You might have a sporting event you need to make weight for – such as a boxing match or a wrestling meet. Or, you could be competing in a strength sport such as powerlifting, or even an aesthetics-based contest, like a bodybuilding show, where you have to come in under a certain weight.

In fact, the word “weight” is crucial here.

This will only apply to you if your bodyweight is the foremost factor of importance. Once you remember that weight really doesn’t have much to do with body composition and how you look (it matters, but measurements, progress photos and how you look are far more important) you’ll realise that the methods outlined here are only to be used by serious competitors, where bodyweight can make or break their success.

If that’s you, read on.

10 Days Out

10 days away from your event, you need to take stock of where you are.

The amount of weight you can lose in a week will vary from person to person, and depending on a number of factors.

You’ll hear some people advise that even a person who is already lean can lose 5 to 7 kilos in the week before an event, and, while that may be possible, it’s certainly not advisable, and the detrimental effect it can have on your performance can be catastrophic.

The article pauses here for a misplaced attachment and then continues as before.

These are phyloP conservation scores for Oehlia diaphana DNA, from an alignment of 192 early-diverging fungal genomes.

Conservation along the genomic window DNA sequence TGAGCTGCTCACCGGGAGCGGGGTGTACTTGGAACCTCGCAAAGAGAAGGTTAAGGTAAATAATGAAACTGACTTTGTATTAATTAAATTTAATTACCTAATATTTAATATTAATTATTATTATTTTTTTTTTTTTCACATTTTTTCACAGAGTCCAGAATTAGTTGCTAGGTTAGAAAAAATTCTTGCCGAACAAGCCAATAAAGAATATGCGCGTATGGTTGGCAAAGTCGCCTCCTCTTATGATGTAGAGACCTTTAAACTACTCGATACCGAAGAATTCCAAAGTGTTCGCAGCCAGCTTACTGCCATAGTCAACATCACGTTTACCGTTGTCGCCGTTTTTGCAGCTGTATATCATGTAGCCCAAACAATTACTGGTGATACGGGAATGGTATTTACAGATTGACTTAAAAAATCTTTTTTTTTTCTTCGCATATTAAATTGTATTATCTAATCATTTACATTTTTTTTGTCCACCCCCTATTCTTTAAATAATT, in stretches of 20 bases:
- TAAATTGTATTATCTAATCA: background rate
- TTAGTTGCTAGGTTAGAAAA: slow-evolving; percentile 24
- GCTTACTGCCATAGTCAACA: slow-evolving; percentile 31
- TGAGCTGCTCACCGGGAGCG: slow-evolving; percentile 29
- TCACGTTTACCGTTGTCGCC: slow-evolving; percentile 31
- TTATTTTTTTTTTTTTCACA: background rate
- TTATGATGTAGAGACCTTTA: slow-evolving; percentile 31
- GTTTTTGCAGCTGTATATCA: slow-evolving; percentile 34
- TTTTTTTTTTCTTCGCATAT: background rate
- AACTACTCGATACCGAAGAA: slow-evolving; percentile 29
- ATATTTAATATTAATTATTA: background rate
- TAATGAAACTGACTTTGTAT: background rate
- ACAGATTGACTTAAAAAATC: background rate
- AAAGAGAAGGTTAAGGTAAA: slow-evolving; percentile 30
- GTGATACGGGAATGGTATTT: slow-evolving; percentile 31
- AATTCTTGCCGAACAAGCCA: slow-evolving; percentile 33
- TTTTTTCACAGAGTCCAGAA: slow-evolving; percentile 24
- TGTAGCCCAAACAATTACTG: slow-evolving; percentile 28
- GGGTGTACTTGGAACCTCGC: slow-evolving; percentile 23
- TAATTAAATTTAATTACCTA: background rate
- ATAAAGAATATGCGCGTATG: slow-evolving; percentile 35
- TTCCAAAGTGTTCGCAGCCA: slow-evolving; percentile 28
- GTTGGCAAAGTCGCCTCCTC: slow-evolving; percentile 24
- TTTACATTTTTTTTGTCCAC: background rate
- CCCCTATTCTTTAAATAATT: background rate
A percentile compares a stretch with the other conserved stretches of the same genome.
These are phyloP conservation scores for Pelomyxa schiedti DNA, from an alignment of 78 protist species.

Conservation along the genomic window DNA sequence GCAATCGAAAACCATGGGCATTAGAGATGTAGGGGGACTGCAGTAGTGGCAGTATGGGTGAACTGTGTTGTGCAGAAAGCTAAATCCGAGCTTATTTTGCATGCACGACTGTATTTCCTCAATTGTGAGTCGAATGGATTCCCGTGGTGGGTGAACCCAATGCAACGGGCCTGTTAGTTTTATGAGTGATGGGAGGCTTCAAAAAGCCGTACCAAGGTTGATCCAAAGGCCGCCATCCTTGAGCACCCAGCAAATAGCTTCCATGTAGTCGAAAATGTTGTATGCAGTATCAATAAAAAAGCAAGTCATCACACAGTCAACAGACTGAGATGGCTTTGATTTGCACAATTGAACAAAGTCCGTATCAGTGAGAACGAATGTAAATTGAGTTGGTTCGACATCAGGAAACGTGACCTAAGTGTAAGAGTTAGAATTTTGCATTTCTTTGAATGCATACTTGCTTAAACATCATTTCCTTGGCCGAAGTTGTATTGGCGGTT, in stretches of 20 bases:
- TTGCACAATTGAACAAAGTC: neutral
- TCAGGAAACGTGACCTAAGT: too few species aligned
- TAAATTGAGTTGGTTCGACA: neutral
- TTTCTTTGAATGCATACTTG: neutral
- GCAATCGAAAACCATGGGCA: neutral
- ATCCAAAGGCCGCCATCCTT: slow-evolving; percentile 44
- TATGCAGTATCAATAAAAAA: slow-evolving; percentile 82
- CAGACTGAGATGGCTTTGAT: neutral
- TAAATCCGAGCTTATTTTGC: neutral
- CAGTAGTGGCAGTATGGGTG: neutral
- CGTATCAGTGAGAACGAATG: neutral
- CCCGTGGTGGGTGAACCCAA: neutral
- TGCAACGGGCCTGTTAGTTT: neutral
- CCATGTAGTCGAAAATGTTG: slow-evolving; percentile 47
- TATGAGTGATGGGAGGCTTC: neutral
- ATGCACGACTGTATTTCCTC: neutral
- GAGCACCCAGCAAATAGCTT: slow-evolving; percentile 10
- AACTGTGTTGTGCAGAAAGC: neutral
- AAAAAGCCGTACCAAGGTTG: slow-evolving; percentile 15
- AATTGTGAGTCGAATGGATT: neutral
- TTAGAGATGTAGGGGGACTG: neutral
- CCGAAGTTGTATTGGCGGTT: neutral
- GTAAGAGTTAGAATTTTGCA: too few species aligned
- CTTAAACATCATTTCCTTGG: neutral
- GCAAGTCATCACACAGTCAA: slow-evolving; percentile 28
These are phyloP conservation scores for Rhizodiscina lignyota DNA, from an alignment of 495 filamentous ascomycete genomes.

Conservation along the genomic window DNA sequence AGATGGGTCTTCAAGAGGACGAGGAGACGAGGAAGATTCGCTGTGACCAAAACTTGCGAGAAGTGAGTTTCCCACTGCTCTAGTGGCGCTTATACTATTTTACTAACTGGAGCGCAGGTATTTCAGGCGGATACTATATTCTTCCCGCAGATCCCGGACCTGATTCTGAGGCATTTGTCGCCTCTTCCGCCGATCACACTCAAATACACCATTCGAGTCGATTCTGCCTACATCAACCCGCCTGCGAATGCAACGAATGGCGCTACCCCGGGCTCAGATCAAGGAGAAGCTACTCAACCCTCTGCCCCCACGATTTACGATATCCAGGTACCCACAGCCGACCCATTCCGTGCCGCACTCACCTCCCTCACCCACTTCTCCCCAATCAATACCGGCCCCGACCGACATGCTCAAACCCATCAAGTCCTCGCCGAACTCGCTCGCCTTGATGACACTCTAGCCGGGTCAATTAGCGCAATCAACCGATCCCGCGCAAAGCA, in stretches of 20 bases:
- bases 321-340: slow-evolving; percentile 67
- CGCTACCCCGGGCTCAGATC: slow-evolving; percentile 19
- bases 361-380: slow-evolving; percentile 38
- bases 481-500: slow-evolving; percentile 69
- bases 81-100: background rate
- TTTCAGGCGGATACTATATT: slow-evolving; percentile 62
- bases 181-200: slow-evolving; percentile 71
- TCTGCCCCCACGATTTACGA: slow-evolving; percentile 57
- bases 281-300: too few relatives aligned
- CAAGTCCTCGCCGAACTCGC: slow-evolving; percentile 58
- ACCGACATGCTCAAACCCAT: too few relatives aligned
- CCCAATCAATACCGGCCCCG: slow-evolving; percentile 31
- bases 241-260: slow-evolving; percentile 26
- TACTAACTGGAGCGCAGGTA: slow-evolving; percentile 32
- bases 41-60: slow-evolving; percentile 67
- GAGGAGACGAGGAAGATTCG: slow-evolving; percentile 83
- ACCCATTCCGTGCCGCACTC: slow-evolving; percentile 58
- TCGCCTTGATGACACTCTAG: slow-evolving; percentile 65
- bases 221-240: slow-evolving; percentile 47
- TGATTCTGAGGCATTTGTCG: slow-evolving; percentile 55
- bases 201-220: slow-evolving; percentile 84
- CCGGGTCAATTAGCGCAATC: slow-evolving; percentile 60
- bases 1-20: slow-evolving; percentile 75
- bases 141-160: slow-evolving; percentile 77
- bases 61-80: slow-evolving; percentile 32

So this is the time to think – “can I get there safely?”

For someone already very lean, up to 3 or 5 kilos is a doable amount to drop. If you’re a bit heavier and carrying a little excess body fat, then up to 7 to 10 kilos is realistic. Any more than that, and you might have to sacrifice the upcoming event and get better prepared for the next one.

Two Divides

We need to make a split here.

The first lot of advice will deal with people who have a weigh in on the day of their competition or event. If this is you, then unfortunately you’ve drawn the short straw.

Losing a lot of weight through the methods outlined in this article is fine, IF you have time between your weigh-in and competing to put it back on. If you’re weighing in just a few hours before, this is not you, so you’re going to have to take it slower, and accept some drop off in performance.